Thank you to Molly Worsfold and Tim Dumas from St. Bartholomew Church in Leigh for allowing Dorking Museum to reproduce their research.
Thomas Dinnage was in Eastbourne in 1887, the oldest of four children, Edwin in 1890; Violet in 1892 and Daisy in 1894. Thomas married Edith Hurst in 1910 and presumably came to live in Leigh after that. Edith had been working as a maid at St. Aubyns School in Eastbourne, she died in 1951.
He joined the Army, and was a Sapper in the 35th Army Troop Company, Royal Engineers when he died on 6th November 1918. He is buried in the Jerusalem War Cemetery in Israel some four kilometres north of the city. His grave reference there is W17.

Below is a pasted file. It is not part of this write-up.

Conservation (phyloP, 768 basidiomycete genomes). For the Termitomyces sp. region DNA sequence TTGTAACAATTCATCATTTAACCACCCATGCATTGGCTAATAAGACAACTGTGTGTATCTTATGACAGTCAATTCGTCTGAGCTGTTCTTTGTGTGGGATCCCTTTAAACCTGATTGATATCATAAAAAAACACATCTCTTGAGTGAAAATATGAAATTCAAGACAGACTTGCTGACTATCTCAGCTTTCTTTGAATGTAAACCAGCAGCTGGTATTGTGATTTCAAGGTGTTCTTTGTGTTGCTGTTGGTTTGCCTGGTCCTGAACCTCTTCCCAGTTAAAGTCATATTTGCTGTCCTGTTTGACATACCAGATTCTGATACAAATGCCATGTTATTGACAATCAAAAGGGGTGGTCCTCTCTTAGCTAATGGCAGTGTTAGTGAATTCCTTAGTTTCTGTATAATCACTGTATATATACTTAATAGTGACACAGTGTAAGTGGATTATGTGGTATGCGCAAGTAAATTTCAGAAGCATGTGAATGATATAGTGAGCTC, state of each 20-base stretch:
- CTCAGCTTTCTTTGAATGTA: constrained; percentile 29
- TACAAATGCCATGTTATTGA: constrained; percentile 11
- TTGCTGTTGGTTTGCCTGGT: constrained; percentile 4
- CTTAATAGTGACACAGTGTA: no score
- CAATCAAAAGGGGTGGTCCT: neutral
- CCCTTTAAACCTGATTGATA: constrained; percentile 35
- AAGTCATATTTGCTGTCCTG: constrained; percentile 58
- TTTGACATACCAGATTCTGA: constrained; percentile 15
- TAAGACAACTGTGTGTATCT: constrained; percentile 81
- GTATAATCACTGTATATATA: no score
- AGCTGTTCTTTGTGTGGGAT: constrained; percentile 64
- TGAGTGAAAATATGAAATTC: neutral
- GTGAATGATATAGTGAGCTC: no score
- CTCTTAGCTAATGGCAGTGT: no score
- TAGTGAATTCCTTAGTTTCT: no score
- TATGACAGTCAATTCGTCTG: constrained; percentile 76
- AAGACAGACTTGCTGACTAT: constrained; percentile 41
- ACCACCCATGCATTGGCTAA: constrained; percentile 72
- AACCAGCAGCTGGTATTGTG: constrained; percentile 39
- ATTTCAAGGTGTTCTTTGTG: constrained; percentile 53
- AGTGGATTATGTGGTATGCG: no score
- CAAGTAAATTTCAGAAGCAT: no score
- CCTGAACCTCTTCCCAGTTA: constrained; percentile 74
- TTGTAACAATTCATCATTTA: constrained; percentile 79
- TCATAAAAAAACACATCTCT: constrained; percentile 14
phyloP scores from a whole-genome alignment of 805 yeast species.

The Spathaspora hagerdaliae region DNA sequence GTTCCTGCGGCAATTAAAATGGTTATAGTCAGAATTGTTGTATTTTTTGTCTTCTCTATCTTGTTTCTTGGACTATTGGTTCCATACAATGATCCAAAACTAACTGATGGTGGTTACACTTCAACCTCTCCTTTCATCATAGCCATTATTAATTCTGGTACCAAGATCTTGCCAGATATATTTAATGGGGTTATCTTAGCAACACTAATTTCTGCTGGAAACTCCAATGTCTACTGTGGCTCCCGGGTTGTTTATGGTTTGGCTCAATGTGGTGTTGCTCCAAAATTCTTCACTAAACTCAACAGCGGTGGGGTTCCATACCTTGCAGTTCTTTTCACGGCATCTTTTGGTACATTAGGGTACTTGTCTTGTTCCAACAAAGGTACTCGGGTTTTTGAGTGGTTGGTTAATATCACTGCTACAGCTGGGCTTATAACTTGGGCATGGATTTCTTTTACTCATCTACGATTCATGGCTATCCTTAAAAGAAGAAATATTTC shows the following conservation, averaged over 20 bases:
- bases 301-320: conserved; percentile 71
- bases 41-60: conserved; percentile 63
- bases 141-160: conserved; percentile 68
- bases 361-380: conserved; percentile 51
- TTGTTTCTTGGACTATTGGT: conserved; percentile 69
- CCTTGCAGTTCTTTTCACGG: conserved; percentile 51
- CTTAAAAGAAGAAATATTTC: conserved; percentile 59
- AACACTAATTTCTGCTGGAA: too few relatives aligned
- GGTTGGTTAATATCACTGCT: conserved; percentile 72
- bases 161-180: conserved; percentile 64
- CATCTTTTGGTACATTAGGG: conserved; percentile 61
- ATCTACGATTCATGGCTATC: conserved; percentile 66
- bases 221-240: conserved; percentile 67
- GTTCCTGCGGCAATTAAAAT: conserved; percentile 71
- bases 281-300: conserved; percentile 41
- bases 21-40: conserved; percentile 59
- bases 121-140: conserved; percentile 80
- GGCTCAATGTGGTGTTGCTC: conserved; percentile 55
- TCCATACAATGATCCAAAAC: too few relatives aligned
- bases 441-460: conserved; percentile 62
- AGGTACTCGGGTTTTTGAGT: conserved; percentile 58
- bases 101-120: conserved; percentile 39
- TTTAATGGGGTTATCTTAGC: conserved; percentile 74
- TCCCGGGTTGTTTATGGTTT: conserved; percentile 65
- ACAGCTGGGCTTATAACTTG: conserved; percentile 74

In the Egyptian theatre of war, there was fierce fighting up to Jerusalem until mid December 1917, when the Turkish governor surrendered to General Allenby.
It seems likely that Thomas Dinnage died in the fearful ‘flu epidemic, which the whole world suffered at the end of World War One. It was said to have killed more people than the awful slaughter in the trenches in France, Belgium, Italy and Turkey.
|35th Army Troops Company. Royal Engineers
|Date of Death
|6th November 1918
|Place of Death
|Cause of Death
|Jerusalem War Cemetery, Israel